Daniel Hannan on Tony Benn:
I was surprised to find myself choking up when I heard that Tony Benn had died. It's hardly as if we were friends – though he did give me one of the most useful pieces of advice I've ever had: "Young man, never give yer audience yer sheckond besht shpeech just because you're bored with yer besht one."
Still, I can't shake off the sense that we have lost the last survivor of a Homeric age – an age when elections decided the destinies of nations, when ideologies clashed at the ballot box, when politics was a vocation rather than a career.
To put Tony Benn in Canadian terms imagine Ed Broadbent with about 50 additional IQ points, then shift him about twenty feet to the Left. Needless to say that Mr Hannan, despite his obvious respect, is delighted that Tony Benn never got anywhere near the levers of power. Still the deeper point stands, Benn conducted himself on a rather higher plane than modern politicians.
There is a temptation among history minded people, such as myself and Mr Hannan, to look upon the past with a certain wistfulness. False nostalgia is always a concern. A wider view suggests that the quality of men and women in public life waxes and wanes. It would be hard to imagine the inter-war period, dominated by pragmatists such as Ramsay Macdonald and Stanley Baldwin, as a Homeric Age. Yes, of course, Churchill was there too, though for much of the time in the political wilderness. For most of the 1930s the future saviour of the Western world was regarded as an aging crank. Not exactly Achilles in his tent.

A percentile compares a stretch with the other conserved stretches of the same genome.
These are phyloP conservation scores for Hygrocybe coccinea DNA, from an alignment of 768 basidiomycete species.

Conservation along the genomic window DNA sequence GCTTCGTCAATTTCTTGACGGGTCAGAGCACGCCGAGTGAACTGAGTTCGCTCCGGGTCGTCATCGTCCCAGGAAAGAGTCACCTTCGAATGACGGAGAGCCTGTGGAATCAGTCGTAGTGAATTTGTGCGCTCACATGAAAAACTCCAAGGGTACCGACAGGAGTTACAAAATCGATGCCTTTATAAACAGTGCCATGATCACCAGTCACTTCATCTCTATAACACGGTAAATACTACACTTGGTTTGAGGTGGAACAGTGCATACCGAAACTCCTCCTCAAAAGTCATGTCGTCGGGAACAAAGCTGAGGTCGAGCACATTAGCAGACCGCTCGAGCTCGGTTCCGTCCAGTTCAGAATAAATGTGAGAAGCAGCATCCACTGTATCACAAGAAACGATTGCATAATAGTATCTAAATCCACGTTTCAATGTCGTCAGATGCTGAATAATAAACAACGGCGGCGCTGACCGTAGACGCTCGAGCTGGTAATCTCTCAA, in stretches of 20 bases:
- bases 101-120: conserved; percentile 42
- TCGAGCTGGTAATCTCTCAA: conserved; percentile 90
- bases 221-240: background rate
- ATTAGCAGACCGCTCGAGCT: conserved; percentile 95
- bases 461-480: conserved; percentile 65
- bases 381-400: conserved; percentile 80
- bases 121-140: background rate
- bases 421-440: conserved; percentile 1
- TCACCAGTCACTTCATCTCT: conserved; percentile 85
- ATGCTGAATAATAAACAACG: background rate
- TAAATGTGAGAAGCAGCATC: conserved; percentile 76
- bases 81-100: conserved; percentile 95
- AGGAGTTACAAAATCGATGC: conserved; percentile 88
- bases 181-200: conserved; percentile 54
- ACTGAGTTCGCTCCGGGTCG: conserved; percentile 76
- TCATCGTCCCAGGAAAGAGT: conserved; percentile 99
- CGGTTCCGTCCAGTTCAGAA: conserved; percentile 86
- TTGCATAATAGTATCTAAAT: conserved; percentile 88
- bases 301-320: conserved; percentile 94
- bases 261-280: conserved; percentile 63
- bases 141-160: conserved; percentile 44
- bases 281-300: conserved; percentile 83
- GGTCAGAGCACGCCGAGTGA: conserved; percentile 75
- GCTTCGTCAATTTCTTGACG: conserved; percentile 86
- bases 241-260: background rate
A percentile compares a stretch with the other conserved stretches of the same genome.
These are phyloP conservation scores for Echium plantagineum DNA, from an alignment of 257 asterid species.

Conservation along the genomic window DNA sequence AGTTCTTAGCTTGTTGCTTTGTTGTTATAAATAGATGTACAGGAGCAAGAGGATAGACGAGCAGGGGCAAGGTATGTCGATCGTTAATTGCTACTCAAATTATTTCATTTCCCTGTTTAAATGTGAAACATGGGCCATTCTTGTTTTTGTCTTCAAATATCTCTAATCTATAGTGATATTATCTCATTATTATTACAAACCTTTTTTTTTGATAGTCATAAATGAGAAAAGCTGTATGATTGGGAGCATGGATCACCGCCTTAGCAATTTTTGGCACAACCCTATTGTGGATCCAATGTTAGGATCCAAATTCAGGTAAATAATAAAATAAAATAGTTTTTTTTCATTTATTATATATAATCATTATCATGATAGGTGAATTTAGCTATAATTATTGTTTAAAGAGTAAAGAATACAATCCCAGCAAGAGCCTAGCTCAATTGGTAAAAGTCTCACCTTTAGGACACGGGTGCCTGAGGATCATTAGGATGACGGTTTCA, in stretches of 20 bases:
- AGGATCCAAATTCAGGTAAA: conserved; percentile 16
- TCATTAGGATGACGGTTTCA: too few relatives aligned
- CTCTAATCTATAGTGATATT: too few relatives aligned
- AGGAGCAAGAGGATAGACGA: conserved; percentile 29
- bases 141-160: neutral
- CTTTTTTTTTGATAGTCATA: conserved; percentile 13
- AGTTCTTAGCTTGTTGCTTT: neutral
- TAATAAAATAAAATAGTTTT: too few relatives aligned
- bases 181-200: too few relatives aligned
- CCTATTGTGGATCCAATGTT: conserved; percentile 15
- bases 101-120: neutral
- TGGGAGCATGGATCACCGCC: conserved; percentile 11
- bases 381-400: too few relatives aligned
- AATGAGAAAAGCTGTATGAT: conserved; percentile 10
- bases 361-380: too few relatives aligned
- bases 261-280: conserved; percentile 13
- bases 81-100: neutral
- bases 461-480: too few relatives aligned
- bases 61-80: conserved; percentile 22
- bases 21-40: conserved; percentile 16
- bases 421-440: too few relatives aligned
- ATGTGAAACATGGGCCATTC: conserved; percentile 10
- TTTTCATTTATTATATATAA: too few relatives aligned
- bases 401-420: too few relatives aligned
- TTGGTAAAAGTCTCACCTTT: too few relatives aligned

All that said the modern age does look a bit threadbare. Mr Hannan is right to point out that our politics, in pretty much every part of the Anglosphere, is about nothing at all. A small outcropping of ideas and convictions does appear from time to time, carefully avoided by the leaders of the large political parties. They are quite content in the morass of pragmatism. This is more than the distemper of the times.
While the birth and reformation of the welfare state was accompanied by great clashes of ideas, and brought to the fore those capable of debating those ideas, its management is an inglorious affair. It doesn't work particularly well and getting it to work with even marginal competence is a dull and thankless job. How many politicians rise to power by slightly reducing wait times for hip replacements?
When the major players in the game all agree on the same basic ideas, there isn't much of a debate. This is why so much of modern political discourse is about personality. Everyone agrees that government should be mother, father and older brother to everyone in the land, the only point of disagreement is to what extent. Petty disagreements lead to petty politics and petty politicians.